'Proof that the BDR did not work' – Attorney-General releases protective custody stats


Four people on the BDR had 376 PCs between them 
Department of Justice figures released by NT Attorney-General John Elferink show that there was only a drop of 366 protective custodies (PCs) between 2010-2011 and 2011-2012, the period of roll-out for the Banned Drinker Register (BDR). Mr Elferink claims this is “further evidence that the previous Government’s approach to dealing with problem drinkers simply didn’t work”.
The figures (only available for the whole 12 months and not by quarter) also show a high rate is recidivism: 8035 people made up the 19,988  PCs for 2011-12. 431 people had eight or more PCS over the 12 months. Four individuals had a total of 376 PCs: 74 for one, 88 for another, 97 and 117.  All four were on the BDR.
This shows “the BDR failed to stop problem drinkers from obtaining alcohol”, says Mr Elferink, claiming “an enormous gulf between the former Labor Government’s rhetoric about the success of the Banned Drinker Register and reality”.
“Without mandatory rehabilitation, there is simply no obligation on problem drinkers to break the cycle,” he says. “The Country Liberals believe the Banned Drinker Register offered no protection to problem drinkers, their families and communities because it didn’t mandate rehabilitation.
“The Northern Territory has an enormous problem with alcohol and the Country Liberals Government is determined to turn around issues of public drunkenness, anti-social behaviour and alcohol related crime.”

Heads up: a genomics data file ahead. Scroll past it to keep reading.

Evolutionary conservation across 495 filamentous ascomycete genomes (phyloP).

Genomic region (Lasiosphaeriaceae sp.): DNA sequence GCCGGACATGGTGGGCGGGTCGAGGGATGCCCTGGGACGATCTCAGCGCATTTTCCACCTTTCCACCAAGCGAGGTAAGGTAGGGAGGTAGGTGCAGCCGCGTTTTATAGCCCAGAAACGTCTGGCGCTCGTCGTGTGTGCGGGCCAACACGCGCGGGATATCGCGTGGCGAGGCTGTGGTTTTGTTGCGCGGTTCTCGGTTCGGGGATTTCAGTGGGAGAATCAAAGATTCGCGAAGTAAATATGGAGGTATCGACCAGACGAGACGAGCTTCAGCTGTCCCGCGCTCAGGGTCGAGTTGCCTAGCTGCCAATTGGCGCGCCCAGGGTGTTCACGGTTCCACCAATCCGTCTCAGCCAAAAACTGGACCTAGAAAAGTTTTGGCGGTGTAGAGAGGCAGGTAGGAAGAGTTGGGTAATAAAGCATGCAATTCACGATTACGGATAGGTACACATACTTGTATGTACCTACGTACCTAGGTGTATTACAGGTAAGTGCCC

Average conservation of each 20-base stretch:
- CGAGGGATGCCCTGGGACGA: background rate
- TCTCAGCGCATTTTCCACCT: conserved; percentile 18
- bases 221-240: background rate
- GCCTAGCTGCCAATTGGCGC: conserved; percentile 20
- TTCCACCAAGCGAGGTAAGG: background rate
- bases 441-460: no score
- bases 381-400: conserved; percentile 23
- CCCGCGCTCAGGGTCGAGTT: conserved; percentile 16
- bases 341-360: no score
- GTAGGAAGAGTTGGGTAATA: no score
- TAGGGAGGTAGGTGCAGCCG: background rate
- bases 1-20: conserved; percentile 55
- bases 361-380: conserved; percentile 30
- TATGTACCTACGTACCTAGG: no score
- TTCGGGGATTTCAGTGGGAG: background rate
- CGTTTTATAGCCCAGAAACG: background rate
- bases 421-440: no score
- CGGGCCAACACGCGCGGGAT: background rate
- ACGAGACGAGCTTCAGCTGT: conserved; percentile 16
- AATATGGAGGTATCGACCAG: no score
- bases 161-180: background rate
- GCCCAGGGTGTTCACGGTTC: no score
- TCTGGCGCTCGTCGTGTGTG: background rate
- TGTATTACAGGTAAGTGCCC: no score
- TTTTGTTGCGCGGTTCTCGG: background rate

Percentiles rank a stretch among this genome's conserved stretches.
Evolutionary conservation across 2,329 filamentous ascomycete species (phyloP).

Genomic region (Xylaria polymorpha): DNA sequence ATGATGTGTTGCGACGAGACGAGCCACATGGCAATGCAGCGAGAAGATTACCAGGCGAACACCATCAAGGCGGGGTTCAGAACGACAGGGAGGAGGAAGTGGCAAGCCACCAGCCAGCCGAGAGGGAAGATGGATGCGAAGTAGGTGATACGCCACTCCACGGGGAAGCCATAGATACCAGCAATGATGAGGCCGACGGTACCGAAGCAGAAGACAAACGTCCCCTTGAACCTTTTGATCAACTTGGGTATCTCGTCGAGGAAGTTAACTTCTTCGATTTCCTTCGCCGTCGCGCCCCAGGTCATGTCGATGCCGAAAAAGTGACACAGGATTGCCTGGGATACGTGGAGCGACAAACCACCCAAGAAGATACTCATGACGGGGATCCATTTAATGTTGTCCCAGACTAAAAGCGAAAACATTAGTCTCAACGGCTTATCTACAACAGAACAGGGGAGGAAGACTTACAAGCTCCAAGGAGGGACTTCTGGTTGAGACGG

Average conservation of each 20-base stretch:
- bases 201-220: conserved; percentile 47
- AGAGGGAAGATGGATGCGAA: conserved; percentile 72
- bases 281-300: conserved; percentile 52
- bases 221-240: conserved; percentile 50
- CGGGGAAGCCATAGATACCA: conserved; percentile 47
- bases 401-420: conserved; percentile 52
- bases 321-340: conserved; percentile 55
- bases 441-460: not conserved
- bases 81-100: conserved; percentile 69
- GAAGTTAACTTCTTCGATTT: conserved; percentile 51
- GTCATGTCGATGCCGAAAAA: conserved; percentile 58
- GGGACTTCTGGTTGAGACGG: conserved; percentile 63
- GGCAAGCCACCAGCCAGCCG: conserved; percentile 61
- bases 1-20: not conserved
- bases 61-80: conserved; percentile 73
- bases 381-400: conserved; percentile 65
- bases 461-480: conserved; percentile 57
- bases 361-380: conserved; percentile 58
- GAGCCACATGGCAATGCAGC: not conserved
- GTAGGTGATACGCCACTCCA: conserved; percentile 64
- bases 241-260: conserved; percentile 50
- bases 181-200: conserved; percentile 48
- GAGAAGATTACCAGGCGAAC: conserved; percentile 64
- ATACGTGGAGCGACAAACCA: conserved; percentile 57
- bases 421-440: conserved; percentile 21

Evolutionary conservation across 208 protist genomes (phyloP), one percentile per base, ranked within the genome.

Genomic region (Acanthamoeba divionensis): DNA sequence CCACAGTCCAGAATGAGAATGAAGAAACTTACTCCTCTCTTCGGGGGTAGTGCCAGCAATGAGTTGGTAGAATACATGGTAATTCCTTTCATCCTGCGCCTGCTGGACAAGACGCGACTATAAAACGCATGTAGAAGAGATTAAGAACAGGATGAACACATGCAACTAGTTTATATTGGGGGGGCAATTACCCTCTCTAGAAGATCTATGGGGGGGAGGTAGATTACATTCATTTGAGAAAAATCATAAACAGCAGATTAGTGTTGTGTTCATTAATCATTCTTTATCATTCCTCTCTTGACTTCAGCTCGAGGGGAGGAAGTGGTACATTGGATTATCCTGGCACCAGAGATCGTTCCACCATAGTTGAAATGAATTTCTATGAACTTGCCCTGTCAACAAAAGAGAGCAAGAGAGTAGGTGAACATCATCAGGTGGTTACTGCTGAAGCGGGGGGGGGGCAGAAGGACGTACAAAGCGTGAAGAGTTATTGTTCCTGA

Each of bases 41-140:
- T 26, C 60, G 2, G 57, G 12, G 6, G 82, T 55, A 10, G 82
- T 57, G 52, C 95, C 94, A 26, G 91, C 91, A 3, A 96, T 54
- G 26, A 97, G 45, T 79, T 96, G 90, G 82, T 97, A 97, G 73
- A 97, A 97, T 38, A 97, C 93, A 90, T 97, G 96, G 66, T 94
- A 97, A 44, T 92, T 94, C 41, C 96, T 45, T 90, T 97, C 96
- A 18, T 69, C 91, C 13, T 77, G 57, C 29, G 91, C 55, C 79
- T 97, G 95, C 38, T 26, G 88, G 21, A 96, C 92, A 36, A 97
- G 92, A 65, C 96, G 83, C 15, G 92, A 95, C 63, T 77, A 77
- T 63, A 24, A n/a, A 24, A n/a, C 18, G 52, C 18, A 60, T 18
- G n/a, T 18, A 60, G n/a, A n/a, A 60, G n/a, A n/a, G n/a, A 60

Source: NT Government media release.
UPDATE October 19, 2012, 10.40am
COMMENT: At the time of the meeting of stakeholders about alcohol issues in Alice Springs the public was in the dark about protective custody statistics, and the Alice Springs News Online drew attention to this fact.  We welcome this limited release of statistics by Mr Elferink. However, the Banned Drinker Register went from zero to  779 banned persons by end of its first month of rollout, July 2011.There were 2195 persons on it by end of December, 2011; 2,491 as of the end of June 2012. It is thus reasonable to think that if it were having an impact it would be greater later in the 12 month period than earlier. So it would be interesting to see a quarterly breakdown of figures, compared to the same quarters a year earlier.
The News has requested such a breakdown specific to Alice Springs, including figures for the September quarter when they become available. If figures are going to be used in the arguments – which they must be, as decisions should be based on facts – then let us have the figures presented in the most meaningful way. In fact for the September quarter it would be interesting to see the monthly figures, for whether there was an upswing (or not) in PCs after Terry Mills made it the first act of his government to dismantle the BDR, with no new initiative in its place.
The News has also requested the quarterly comparative wholesale consumption figures for Alice Springs in those quarters as well as the bar sales figures for the bars where ID was required, which are reportedly experiencing an upsurge in custom. – Kieran Finnane


  1. Some suggestions for John Elferink: let’s forget about what the former government may have claimed about the BDR and other alcohol issues. Let’s concentrate on what actually happened in Alice Springs in relation to these matters in the last six months.
    Mr Elferink, to properly inform the discussions, could you arrange for the release of facts about the following: